5. Draft a set of bylaws—a sample/template is here. These are internal to the company and do not need to be filed with any regulator, but should be included in the company’s minute books/records.
  6. The incorporator (the signatory on the articles of incorporation) should use this sample/template to appoint the initial board of directors of the company, and to resign. This also is internal to the company and does not need to be filed with any regulator, but should be included in the company’s minute books/records.
  7. The first meeting of the board of directors can happen without an actual meeting, using this consent in lieu of meeting template. Perhaps the most important provision of this form is the authorization to open a bank account, which is required by banks as a condition of opening an account. This document does not need to be filed with any regulator, but should be included in the company’s minute books/records.
  8. Lastly, (although required before opening a bank account), the company needs to obtain an employer identification number (EIN) from the US Internal Revenue Service. Additional information about this process, and the SS-4 form, can be found at https://www.irs.gov/Businesses/Small-Businesses-&-Self-Employed/Apply-for-an-Employer-Identification-Number-(EIN)-Online. Irish/NI companies should be aware that they can only apply for an EIN via mail or fax, since the person likely making the request—filing the SS-4 for the company—is not a US citizen or permanent resident.

Of course, these are the basic documents/forms and your specific situation may require specific solutions or considerations. You should always consult with a lawyer and your tax accountant if you have any questions or concerns about this process. I’m posting this to help educate Irish/NI companies on this process.

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Everybody is an Employee…Maybe…Possibly

Businesses operating in or expanding to the US, including those from Ireland and Northern Ireland, use independent contractors to avoid some of the baggage associated with the employer/employee relationship under US law.  The use of independent contractors recently has gotten more complicated due to the US Department of Labor’s publication of Administrator’s Interpretation 2015-1.  The Interpretation is part of the Department’s closer monitoring of the ‘independent contractor’ designation. Businesses from Ireland or Northern Ireland operating in or expanding to the US, and using the services of an independent contractor (such as a sales agent) should take another look at how they designate a person as an ‘independent contractor,’ as soon as possible. Continue reading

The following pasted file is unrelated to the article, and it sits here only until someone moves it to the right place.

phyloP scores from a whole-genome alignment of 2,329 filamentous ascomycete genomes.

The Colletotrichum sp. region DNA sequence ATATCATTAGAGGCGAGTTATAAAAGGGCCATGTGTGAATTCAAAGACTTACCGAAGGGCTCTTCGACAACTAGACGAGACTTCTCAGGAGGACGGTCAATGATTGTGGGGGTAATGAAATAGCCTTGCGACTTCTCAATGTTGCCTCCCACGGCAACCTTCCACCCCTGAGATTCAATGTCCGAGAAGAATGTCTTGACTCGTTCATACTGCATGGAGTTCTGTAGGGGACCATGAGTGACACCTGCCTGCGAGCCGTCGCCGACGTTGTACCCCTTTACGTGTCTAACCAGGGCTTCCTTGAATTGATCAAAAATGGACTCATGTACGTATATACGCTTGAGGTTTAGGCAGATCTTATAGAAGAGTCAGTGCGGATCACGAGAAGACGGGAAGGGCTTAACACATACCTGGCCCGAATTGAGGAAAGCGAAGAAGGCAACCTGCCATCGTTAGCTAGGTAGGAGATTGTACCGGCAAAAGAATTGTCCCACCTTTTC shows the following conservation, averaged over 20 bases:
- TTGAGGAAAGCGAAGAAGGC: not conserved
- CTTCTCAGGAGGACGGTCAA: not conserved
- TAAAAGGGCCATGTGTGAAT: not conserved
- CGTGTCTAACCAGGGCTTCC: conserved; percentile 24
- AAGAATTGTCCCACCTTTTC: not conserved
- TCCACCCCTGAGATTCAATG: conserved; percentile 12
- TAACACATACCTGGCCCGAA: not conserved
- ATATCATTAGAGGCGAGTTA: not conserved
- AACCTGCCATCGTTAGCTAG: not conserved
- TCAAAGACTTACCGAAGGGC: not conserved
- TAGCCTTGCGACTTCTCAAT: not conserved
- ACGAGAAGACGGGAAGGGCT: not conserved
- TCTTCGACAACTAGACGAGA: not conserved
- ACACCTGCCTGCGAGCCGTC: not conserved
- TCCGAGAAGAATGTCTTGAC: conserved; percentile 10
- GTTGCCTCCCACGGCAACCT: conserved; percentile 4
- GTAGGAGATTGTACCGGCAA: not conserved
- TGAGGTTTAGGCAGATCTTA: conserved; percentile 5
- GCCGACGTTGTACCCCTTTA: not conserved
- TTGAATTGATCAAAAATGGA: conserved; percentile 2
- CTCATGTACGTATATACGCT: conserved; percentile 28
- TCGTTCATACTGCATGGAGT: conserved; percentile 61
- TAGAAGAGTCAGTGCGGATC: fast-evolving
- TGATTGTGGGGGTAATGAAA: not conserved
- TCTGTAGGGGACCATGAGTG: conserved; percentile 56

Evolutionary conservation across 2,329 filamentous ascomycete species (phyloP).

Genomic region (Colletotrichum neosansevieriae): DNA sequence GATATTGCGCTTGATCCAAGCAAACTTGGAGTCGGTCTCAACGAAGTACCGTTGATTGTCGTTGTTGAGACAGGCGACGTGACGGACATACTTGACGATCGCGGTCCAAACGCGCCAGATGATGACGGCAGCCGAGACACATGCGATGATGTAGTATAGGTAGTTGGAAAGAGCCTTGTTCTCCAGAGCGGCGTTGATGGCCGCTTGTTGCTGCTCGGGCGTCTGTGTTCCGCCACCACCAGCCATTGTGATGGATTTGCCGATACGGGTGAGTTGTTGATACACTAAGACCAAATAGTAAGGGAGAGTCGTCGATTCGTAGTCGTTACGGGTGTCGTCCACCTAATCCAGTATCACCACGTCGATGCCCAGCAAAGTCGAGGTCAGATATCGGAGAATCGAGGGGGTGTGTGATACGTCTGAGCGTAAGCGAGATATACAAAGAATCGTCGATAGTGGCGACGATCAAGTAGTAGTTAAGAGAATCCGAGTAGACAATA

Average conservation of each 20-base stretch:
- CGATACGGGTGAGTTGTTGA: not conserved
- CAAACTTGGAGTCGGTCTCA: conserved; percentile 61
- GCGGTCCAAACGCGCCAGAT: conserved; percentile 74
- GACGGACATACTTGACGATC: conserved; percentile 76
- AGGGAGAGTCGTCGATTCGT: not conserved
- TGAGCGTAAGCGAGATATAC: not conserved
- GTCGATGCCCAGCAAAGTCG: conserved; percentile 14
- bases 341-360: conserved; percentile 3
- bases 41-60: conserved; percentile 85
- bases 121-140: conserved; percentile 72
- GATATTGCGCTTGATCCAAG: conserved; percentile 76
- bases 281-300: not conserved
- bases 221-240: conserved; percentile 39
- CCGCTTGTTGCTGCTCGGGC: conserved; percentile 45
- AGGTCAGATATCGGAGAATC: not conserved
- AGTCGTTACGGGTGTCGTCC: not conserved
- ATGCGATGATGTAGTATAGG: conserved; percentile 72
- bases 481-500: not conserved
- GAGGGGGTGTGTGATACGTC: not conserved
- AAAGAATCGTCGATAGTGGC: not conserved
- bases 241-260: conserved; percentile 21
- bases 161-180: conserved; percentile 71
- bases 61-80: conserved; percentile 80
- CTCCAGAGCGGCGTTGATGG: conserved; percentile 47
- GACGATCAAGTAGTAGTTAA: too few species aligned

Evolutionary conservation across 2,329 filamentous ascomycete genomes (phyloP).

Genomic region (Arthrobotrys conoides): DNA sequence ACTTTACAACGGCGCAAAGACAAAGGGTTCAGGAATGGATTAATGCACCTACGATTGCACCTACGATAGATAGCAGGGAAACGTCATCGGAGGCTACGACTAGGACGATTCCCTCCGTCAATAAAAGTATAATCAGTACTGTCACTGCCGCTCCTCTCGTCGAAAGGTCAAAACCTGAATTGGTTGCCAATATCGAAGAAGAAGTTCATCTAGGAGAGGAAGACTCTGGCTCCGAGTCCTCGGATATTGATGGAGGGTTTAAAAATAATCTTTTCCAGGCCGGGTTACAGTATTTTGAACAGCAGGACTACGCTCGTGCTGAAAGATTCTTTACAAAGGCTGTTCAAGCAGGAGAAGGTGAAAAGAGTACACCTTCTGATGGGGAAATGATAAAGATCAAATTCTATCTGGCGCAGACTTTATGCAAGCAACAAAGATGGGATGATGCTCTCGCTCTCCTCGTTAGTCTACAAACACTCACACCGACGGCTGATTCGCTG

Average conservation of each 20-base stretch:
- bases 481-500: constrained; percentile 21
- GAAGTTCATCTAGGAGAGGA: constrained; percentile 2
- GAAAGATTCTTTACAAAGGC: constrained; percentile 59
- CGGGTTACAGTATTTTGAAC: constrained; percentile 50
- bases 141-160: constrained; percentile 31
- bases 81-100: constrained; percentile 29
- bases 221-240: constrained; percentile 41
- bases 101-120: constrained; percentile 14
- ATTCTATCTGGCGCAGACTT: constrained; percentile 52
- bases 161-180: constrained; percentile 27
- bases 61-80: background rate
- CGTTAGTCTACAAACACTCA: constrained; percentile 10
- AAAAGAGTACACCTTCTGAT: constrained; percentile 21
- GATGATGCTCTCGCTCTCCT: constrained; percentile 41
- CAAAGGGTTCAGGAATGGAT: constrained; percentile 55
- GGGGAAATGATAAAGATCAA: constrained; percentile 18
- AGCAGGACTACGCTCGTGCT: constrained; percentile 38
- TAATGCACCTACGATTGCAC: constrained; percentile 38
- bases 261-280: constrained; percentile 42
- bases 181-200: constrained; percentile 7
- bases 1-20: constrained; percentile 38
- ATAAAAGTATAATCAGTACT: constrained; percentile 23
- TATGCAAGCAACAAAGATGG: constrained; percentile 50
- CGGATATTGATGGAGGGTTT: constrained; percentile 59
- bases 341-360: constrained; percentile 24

Selling to the US Government: A Brief Guide for Irish and NI Companies

Irish and Northern Irish companies expanding to the US market should consider selling to the US government as part of their expansion strategy. Last year, the US government purchased almost $500 billion in products and services—it is the single largest customer in the world and it pays its bills. By law, the US government publishes its formal solicitations for purchases valued at more than $25,000 on http://www.fedbizopps.gov. An Irish/Northern Irish company can customize its search for opportunities to sell its products and services to US government. Continue reading

Effectively Using a Lightning Rod

It’s been a while…my apologies! Waiting at an airport on a winter weather delay has me thinking of all the times I’ve been delayed because of summer weather like…lightning storms. It also gave me a chance to talk to a non-US company client about doing business here, and their structuring options; which also relates to my earlier post about when a company is deemed to be doing business here, for jurisdictional purposes.

Continue reading